Alexander Litvinenko's widow said his criticism of the Kremlin had antagonized his former secret service colleagues, and contended that Russian President Vladimir Putin had created an atmosphere that "makes it possible to kill a British person on British soil."

In her first interviews, published Sunday, Marina Litvinenko said she believed Russian authorities were behind the poisoning of her husband, who sought asylum in Britain in 2000 and obtained citizenship this year. British police are treating it as a murder.

Marina Litvinenko told Sky News in an English-language interview that her husband "openly went out from system and accused the system of killing people, of kidnap."

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"System never forgive you about this," she said.

Also on Sunday, a friend of Litvinenko accused Russian authorities of hampering the British probe into the poisoning death of the former KGB agent by preventing two key witnesses from being questioned and he warned the pair could be in danger.

In interviews with two Sunday newspapers and a British broadcaster, Marina Litvinenko recalled the days leading up to the Nov. 23 death of her 43-year-old husband from poisoning with polonium-210, a rare radioactive substance.

"Marina, I love you so much," Litvinenko told his wife in the last hours of his life. She said they were his last words.

Litvinenko fell ill on Nov. 1, a day the couple always celebrated because it was the anniversary of their arrival in Britain.

She said he vomited repeatedly and told her "everything was strange, looked gray. He said, 'It looks like someone has poisoned me. When I was in military school, I learned about this."'

Every time she went to the hospital to see her husband, she could see the toll the poison was taking on his once-healthy body, telling the Sunday Times "each day for him was like 10 years — he became older in how he looked."

Click here to read the Sunday Times interview.

Litvinenko himself believed he had been targeted, and he and his emigre allies have blamed Putin for the poisoning — allegations that have been strongly denied.

"Obviously it was not Putin himself, of course not," Marina Litvinenko told the Mail on Sunday. "But what Putin does around him in Russia makes it possible to kill a British person on British soil. I believe that it could have been the Russian authorities."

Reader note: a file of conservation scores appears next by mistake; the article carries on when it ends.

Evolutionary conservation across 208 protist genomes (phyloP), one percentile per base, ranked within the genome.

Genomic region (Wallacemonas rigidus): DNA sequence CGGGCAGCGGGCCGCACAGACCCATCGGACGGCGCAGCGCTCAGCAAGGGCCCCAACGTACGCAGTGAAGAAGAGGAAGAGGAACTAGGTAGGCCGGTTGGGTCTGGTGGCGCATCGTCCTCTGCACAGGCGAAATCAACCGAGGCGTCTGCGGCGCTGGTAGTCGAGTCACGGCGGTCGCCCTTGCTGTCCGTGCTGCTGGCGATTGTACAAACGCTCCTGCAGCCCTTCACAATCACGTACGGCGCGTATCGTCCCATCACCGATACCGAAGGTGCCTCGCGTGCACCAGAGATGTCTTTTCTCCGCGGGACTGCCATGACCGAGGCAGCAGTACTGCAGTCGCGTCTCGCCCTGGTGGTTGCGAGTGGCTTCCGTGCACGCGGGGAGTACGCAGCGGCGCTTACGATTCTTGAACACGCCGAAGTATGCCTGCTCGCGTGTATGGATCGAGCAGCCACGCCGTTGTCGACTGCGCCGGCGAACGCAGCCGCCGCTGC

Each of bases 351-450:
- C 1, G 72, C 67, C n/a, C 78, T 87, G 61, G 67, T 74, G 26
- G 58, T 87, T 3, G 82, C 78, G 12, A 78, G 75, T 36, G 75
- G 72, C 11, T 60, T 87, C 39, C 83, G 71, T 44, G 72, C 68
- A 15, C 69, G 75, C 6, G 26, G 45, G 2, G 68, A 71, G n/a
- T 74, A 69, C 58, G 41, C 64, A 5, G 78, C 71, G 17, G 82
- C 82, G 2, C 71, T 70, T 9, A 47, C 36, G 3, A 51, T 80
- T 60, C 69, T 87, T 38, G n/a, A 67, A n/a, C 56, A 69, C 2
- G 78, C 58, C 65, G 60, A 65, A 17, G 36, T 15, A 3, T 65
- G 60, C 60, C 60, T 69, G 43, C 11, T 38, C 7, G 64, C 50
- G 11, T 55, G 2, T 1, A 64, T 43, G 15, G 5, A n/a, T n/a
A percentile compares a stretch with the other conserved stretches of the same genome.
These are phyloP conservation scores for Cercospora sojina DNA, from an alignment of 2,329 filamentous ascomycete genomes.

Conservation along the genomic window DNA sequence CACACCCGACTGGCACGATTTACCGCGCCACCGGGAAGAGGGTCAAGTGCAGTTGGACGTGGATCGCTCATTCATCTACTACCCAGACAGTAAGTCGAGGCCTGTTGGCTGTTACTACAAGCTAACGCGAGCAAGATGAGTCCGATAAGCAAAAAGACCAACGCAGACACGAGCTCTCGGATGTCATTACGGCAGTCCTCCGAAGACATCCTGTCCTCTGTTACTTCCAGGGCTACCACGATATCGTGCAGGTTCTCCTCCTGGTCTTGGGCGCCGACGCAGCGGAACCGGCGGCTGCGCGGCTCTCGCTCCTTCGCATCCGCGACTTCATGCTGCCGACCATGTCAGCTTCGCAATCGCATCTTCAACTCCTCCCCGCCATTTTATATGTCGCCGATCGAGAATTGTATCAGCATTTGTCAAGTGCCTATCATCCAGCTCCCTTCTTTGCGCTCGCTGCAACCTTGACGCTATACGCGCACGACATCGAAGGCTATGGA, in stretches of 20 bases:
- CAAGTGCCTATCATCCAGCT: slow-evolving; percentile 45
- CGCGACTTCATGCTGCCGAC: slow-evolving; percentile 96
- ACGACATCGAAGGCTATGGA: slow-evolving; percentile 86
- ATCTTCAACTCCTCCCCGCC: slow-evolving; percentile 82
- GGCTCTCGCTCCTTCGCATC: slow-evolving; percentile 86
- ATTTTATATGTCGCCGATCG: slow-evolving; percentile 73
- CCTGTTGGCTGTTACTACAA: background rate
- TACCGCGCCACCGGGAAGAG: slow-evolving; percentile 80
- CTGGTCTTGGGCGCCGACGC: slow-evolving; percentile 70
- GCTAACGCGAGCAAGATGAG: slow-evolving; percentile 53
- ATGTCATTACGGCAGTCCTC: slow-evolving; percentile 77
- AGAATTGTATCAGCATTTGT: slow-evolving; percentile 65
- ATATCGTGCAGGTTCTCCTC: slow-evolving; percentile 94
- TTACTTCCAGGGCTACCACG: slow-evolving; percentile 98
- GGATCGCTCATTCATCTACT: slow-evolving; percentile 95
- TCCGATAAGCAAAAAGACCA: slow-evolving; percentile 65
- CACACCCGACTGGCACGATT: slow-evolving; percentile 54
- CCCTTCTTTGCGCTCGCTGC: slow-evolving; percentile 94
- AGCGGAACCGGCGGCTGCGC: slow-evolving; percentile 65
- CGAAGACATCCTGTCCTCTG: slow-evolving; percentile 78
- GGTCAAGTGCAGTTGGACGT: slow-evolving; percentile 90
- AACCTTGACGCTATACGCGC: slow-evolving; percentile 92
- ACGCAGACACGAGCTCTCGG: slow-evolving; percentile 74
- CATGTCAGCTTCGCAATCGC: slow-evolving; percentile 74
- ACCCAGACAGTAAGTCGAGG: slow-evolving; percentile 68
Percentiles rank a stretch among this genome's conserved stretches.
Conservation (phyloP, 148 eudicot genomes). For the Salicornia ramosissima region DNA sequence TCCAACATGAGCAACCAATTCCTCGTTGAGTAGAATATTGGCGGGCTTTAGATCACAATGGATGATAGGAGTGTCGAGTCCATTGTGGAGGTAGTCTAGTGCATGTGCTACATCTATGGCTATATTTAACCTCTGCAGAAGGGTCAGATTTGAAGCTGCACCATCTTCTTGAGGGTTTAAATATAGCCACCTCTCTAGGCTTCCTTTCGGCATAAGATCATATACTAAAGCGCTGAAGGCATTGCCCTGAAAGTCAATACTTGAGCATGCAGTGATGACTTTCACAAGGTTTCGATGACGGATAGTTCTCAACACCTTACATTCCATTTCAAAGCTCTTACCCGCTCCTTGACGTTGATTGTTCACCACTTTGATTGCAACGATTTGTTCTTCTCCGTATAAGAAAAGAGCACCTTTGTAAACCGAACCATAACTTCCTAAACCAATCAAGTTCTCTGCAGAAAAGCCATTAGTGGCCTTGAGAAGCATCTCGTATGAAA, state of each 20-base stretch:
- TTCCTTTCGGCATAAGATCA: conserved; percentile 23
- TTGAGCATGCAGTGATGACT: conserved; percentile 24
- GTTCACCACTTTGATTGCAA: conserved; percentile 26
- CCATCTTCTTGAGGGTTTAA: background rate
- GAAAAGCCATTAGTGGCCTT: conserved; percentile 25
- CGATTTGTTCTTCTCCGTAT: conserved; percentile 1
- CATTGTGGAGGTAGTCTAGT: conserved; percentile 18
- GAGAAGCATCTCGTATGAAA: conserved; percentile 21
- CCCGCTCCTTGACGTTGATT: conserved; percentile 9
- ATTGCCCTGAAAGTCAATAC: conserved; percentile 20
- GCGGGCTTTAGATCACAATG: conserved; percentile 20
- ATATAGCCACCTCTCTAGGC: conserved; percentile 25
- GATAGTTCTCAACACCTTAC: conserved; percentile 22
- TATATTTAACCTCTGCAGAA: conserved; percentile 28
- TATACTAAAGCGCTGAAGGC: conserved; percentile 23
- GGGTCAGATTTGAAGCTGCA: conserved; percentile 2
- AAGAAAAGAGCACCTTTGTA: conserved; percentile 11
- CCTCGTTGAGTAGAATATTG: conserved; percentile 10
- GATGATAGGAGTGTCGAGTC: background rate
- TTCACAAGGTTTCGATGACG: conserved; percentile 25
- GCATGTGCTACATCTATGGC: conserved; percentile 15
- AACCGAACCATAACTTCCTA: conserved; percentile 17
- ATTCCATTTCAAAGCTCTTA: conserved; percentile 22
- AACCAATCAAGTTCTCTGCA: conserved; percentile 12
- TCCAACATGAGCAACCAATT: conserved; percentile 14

Marina Litvinenko has placed her faith in British investigators. She said she does not intend to cooperate with Russian authorities, who plan to come to London to probe her husband's death.

"In Russia, it doesn't matter how many people are killed," she said, adding that the life of "only one person can still be very important in England."

Litvinenko's friend Alex Goldfarb accused Russian authorities of trying to obstruct the British probe by preventing key witnesses Andrei Lugovoi and Dmitry Kovtun from being questioned.

Lugovoi, who met with Litvinenko in a London hotel on the day he believed he was poisoned, was supposed to testify after a team of Scotland Yard officers arrived in Moscow on Tuesday. But the interrogation has been postponed several times, although Lugovoi himself has said he is eager to answer questions.

Kovtun, a business associate of Lugovoi, also met with Litvinenko at the hotel. He is reportedly being treated in Moscow for symptoms of radiation poisoning.

"It's a clumsy effort to cover up the trace, to prevent British investigators from meeting with two key witnesses," Goldfarb told The Associated Press.

He added that Lugovoi and Kovtun could be in danger as the authorities "could try to remove them later."

"Another crime is unfolding before our eyes — the removal of two key witnesses: Lugovoi and Kovtun," he told the AP.

Lugovoi, who is being checked in Russia for radioactive poisoning, said Sunday his condition was "stable" and results of his medical checks would be available by the end of the week.

Lugovoi said Kovtun also was in a "satisfactory" condition. "He's not in a coma," Lugovoi told the RIA Novosti, denying a report by the Interfax news agency on Thursday.

Goldfarb also claimed that Vyacheslav Sokolenko, an associate of Lugovoi and Kovtun, could have played the main role in Litvinenko's death.

Sokolenko on Sunday dismissed the allegations of his involvement as "ravings." He told the AP that he was at the London hotel but did not participate in the Russian gathering there.

Russian prosecutors have filed a criminal case for the murder of Litvinenko and attempted murder of Kovtun, and the chief prosecutor's office said it was going to send investigators to London.

The move to open a criminal probe in Russia would allow suspects to be prosecuted in Russia. Officials previously have said that Russia would not extradite any suspects in Litvinenko's killing.

In Germany, authorities said Sunday they have found traces polonium-210 at an apartment visited by Kovtun before they met in London and were investigating Kovtun on suspicion of improper handling of radioactive material.

Investigators said the Russian businessman visited his ex-wife's Hamburg apartment the night before heading to London, where he met Litvinenko. Radiation was found on a couch in his ex-wife's apartment, on a document he brought to Hamburg immigration authorities and in the passenger seat of the BMW car that picked him up from Hamburg airport, police said.

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